But the Edith Roosevelt book was merely a prelude to Ms. Morris’s greatest achievement, her examination of the extraordinary life of Ms. Luce, a brainy, ambitious and seductive woman who overcame a difficult childhood to become managing editor of Vanity Fair, a playwright (“The Women,” 1936), a war correspondent for Life magazine, a congresswoman, an ambassador to Rome and the wife of Henry Luce, who founded Time Inc. Combined, the two volumes — the first was “Rage for Fame: The Ascent of Clare Boothe Luce” (1997) — clocked in at 1,296 pages.
“Both books are models of the biographer’s art — meticulously researched, sophisticated, fair-minded and compulsively readable,” The Wall Street Journal wrote in a typically laudatory review. An exception was one in The New York Times, whose reviewer, Judith Martin, found the books’ tone “censorious,” and said that Ms. Morris had put a negative spin on anecdotes that could have been benign.
But most agreed with Gore Vidal, who wrote in The New Yorker that it was the sort of biography “that only real writers can write.”
A limited television series based on Ms. Morris’s work about Ms. Luce, who died in 1987, is under discussion, Bob Bookman, Ms. Morris’s former media rights agent, said in an interview.
Ms. Morris and her husband became biographers almost by accident. After emigrating to New York in 1968, they found work researching and writing travelogue cassettes for Trans World Airlines. At one point, Mr. Morris’s agent told him that he knew of a publisher “who wants a short, popular biography” of Roosevelt.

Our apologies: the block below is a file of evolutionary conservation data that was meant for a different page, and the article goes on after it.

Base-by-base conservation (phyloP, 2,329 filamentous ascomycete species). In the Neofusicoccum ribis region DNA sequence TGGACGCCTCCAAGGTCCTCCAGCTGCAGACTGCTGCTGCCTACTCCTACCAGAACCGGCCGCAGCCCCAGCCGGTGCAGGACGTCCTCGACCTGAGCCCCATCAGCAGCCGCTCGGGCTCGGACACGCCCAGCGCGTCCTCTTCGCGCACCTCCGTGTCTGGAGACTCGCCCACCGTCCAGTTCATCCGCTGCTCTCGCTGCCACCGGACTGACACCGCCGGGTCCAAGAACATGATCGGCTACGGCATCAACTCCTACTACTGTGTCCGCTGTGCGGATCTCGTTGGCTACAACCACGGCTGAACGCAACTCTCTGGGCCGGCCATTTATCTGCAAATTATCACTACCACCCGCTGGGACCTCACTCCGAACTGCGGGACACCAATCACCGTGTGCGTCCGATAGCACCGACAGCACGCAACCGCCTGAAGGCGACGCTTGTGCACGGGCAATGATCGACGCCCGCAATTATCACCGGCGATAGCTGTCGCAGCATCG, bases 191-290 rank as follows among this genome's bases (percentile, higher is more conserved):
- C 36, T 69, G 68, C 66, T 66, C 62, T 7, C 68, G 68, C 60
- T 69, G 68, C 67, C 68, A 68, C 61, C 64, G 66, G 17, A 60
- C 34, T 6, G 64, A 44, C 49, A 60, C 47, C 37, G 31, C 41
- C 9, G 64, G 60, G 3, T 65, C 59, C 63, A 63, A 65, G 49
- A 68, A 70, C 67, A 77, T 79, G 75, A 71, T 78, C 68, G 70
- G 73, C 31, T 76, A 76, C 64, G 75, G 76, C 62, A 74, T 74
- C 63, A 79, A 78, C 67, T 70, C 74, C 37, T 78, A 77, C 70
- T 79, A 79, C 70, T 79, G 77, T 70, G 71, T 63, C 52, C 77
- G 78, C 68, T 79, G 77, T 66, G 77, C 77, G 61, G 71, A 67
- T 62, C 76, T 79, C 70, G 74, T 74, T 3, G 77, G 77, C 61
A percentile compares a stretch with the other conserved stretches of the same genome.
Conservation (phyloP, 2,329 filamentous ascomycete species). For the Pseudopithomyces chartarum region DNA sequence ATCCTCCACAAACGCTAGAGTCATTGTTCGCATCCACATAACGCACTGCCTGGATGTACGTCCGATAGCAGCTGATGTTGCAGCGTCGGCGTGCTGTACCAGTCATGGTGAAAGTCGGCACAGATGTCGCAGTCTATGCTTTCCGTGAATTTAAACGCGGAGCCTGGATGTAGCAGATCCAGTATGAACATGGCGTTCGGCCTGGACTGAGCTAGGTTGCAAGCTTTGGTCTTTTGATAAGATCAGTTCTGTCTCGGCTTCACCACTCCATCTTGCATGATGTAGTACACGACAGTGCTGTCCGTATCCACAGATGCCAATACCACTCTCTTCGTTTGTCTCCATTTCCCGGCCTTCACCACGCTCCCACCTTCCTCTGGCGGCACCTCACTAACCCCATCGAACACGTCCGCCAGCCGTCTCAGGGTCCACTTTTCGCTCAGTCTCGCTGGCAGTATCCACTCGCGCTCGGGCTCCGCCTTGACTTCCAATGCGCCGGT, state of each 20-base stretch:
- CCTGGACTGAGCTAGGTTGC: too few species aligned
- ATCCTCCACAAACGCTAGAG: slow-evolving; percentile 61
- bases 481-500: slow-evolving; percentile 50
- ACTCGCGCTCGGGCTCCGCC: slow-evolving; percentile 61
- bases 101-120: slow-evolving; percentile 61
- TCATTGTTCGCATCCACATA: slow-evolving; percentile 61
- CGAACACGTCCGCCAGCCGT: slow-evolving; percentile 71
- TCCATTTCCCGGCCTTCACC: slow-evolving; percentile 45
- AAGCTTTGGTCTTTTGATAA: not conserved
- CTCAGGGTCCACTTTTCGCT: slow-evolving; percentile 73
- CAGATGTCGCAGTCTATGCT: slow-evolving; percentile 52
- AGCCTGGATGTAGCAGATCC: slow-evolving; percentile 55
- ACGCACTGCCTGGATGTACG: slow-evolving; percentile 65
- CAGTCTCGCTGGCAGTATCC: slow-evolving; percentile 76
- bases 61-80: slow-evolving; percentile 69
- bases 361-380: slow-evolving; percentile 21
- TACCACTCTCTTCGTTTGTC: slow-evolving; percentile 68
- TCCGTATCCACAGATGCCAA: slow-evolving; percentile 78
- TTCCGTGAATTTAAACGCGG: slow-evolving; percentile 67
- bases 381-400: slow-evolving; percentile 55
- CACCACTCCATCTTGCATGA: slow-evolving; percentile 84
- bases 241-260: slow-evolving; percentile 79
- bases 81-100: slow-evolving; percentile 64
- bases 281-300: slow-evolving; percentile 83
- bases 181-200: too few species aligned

Mr. Morris’s “short” Roosevelt book became a 2,500-page trilogy. It was widely acclaimed, but he became better known for his biography of Ronald Reagan, “Dutch: A Memoir of Ronald Reagan” (1999), in which, to the horror of many reviewers, he inserted himself as a fictional narrator. His biography of Thomas Edison, “Edison,” was published last year only months after Mr. Morris’s death, from a stroke.
Friends often called their marriage a perfect union of like-minded literary souls. Writing in The American Spectator, Marion Elizabeth Rodgers, a former researcher for both of them, said of their marriage, “The Spanish have a phrase for such unions: they were each other’s ‘media naranja,’ the other half of an orange, so well paired that each half forms the perfect blending of the whole.”